7 9. Energy Fundamentals and Technical Knowledge Areas for Light to Medium Industry, Buildings, and Building Complexes 10. General ISO Audit Knowledge 11. Leading Audit Team Knowledge The credential also has education and work experience prerequisites to ensure the candidate is competent. The EPI credential addresses skill gaps of certification auditors, a critical factor to ensure that ISO implementations are robust and result in continued energy performance improvement. Estimating Future Energy Savings from ISO Tool and Estimate Estimating the future impacts of adoption of ISO is a challenge, but provides critical information required by policy makers. With USDOE support, Lawrence Berkeley National Laboratory has developed the ISO Impacts Methodology which has been embodied in a software format as the ISO Impact Estimator Tool (IET 50001), to assist policymakers with these estimates. The output from IET can form a foundation to help countries and businesses design commitments that position ISO as a key strategy for meeting climate and energy goals. ISO Global Research Impacts Network In 2016, the EMWG formed the ISO Global Impacts Research Network (Impacts Network), made up of an international group of more than 20 academics, researchers, and policymakers, including members from North America, to provide input on the methodology and facilitate discussion of policy drivers and impacts of energy management. ISO Impact Estimator Tool (IET 50001) An Excel-based software tool, IET uses the transparent and consistent ISO Impacts Methodology to estimate the potential of greater ISO adoption for reducing energy consumption, GHG emissions, and energy costs. IET is a computational model developed to assist researchers and policy makers determine the potential impact that ISO implementation will have in the industrial and service (commercial building) sector for a given region or country. The ISO Impacts Methodology that IET is based upon was initially developed by the Lawrence Berkeley National Laboratory, and improved upon and vetted by the Impacts Network. The methodology was designed based on the following criteria: the use of accepted, existing data sources (e.g., International Energy Agency); the use of transparent, testable assumptions, and the ability for users to customize inputs. Methodology users must identify a region of interest, gather relevant input data including projected energy consumption on a delivered basis and carbon emission factors for various energy types, establish a projection of ISO uptake for the time period of interest, and select what level of annual savings will be realized from ISO implementation. These inputs are used to determine the amount of energy under the management of an ISO EnMS and the resulting energy, energy cost, and CO2 emissions savings. By using a commonly accepted and transparent methodology, users of the IET Tool can easily and clearly communicate the potential impact of ISO for a region or country. As with any methodology, ensuring that data inputs and assumptions related to ISO adoption rate and future energy consumption are of high quality and well-founded is critical to obtaining a meaningful result. Making systematic changes to the methodology input data provides the ability to understand the range of potential impacts that would result from different policy scenarios as well as determine the sensitivity of results to changes in inputs. Initial Estimates Assuming a 50% uptake level of ISO in the industrial and services sectors by 2030, along with other documented assumptions, IET projects that in 2030 ISO will result in 15 EJ of annual primary energy savings, and 1000 Mt of CO 2 emissions will be avoided in This scenario results in cumulative primary energy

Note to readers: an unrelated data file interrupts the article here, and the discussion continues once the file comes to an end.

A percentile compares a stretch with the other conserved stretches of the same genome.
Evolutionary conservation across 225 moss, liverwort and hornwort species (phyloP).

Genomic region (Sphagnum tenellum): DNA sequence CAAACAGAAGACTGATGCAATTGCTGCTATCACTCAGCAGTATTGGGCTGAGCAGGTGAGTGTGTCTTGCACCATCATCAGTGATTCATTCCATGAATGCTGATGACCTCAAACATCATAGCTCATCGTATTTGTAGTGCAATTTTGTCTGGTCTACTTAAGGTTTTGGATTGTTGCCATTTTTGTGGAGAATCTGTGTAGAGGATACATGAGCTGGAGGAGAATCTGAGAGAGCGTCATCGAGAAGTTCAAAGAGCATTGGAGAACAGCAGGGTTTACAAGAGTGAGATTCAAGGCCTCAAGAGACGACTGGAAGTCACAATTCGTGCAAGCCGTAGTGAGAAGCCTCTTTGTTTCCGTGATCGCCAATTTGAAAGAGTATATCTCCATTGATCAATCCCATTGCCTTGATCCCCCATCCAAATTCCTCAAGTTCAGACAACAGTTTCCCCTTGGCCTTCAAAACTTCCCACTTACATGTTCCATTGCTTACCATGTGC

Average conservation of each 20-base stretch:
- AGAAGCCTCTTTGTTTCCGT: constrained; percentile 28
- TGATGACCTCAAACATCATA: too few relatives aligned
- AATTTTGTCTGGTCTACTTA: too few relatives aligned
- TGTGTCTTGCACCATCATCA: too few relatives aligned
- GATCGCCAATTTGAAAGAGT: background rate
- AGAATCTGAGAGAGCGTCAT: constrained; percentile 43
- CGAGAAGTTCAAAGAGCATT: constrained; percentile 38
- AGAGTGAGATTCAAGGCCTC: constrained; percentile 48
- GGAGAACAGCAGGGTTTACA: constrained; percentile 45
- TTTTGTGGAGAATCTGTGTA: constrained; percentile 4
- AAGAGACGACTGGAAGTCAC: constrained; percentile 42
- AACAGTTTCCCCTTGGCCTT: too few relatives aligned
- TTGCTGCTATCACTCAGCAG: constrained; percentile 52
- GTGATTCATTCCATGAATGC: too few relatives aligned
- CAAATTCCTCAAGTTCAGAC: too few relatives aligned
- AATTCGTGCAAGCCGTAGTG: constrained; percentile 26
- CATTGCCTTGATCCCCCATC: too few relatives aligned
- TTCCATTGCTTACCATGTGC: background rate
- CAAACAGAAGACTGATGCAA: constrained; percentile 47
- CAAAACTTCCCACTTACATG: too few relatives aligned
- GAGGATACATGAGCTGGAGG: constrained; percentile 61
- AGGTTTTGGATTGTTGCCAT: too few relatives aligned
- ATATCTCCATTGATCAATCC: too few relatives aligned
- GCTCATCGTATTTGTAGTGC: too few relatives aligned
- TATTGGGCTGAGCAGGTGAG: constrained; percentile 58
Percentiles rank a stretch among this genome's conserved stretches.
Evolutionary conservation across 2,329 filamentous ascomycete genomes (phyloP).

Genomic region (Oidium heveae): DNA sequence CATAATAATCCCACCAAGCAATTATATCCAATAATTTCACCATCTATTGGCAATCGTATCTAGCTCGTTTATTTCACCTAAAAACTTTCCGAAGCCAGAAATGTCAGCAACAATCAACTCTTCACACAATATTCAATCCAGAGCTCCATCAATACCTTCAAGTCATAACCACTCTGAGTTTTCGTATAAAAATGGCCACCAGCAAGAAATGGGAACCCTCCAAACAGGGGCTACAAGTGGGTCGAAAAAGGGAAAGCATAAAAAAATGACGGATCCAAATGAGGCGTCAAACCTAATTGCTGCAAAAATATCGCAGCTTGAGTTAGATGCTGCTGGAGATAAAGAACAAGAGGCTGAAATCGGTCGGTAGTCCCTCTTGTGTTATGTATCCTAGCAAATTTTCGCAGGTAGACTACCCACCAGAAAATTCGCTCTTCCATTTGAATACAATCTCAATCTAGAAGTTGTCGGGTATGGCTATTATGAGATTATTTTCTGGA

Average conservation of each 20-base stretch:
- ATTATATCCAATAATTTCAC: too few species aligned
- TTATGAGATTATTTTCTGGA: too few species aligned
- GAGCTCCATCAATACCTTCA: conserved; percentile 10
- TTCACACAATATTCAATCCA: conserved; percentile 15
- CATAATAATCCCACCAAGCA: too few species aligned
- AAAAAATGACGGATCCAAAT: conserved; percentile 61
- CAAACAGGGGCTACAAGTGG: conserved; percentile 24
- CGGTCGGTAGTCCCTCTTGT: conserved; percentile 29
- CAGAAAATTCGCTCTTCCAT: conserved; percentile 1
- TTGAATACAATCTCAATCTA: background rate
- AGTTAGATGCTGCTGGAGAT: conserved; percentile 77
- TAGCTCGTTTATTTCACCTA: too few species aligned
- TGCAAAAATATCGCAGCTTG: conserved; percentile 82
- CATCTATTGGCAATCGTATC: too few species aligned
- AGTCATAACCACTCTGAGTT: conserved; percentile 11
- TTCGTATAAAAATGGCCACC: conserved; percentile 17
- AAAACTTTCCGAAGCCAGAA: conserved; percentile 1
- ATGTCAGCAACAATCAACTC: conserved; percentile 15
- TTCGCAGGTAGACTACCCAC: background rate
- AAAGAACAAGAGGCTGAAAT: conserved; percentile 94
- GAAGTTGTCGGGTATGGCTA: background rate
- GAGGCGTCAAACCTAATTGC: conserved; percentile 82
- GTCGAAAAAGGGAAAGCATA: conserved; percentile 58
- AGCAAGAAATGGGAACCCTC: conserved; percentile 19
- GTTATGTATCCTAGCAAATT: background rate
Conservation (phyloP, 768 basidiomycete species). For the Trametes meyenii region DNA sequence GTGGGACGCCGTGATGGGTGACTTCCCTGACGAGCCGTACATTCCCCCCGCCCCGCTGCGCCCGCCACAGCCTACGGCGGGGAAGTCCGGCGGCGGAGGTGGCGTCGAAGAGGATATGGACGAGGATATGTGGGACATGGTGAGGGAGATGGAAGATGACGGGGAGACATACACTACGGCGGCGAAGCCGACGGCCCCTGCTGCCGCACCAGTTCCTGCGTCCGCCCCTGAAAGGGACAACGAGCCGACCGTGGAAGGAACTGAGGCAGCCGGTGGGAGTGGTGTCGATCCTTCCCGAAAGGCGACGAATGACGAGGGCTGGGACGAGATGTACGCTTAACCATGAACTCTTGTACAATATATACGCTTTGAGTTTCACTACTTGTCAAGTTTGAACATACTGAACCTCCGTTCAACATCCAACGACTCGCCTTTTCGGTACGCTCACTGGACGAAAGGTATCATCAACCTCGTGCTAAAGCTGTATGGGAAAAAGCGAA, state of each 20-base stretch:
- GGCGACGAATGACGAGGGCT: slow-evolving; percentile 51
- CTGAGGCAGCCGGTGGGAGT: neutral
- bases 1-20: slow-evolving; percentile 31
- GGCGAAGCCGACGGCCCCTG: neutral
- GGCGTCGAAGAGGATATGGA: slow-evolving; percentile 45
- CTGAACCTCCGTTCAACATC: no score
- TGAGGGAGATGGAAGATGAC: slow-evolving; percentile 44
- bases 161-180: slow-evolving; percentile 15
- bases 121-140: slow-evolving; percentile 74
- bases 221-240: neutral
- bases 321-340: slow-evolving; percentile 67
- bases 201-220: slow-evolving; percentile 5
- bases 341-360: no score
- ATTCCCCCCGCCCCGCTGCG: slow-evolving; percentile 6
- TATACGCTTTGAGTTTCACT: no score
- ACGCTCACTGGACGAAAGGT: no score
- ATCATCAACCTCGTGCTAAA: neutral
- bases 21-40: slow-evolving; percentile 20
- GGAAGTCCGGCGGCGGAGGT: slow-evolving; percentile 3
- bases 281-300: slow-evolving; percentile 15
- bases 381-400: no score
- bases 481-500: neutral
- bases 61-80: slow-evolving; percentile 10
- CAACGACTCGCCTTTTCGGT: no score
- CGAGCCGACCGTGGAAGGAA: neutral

8 savings of approximately 93 EJ, delivered cost savings of nearly $600 billion (discounted to 2016 net present value), and an associated 6300 Mt of avoided CO 2 emissions. Actual uptake will depend on a number of factors, and will increase as more enabling policies are established. As countries work towards meeting climate change mitigation goals, policymakers and other stakeholders can utilize the ISO Impacts Methodology and associated IET software to estimate country- and regional-level impacts of ISO Conclusion ISO presents a number of challenges and opportunities for policymakers and implementing organizations. Robust personnel credentialing programs will help ensure a workforce is available that has the required skills to maximize the potential energy savings from ISO implementation. Understanding how ISO implementation will change energy consumption and impact GHG emissions is also important to policy makers. Having an estimate of future impacts will help determine how programs targeting increased ISO implementation will help to meet overall goals for GHG reduction. Programs in North America are achieving robust implementation of ISO by addressing these two issues, and also through other public policy initiatives. References ACEEE 2016 The Business Value of Superior Energy Performance, Aimee McKane et al, Lawrence Berkeley National Laboratory, 2016 CEC 2016 North American Energy Management Pilot Program for Industrial and Commercial Facilities, Program Fact Sheet, 2016 IEnMP LBNL Superior Energy Performance (SEP) Recommendations for Sampling in Energy Performance Improvement Verification, Aimee McKane et al, Lawrence Berkeley National Laboratory, 2016 USDOE Promoting Strong ISO Outcomes with Supportive National Infrastructure, Graziella Siciliano, US Department of Energy, 2016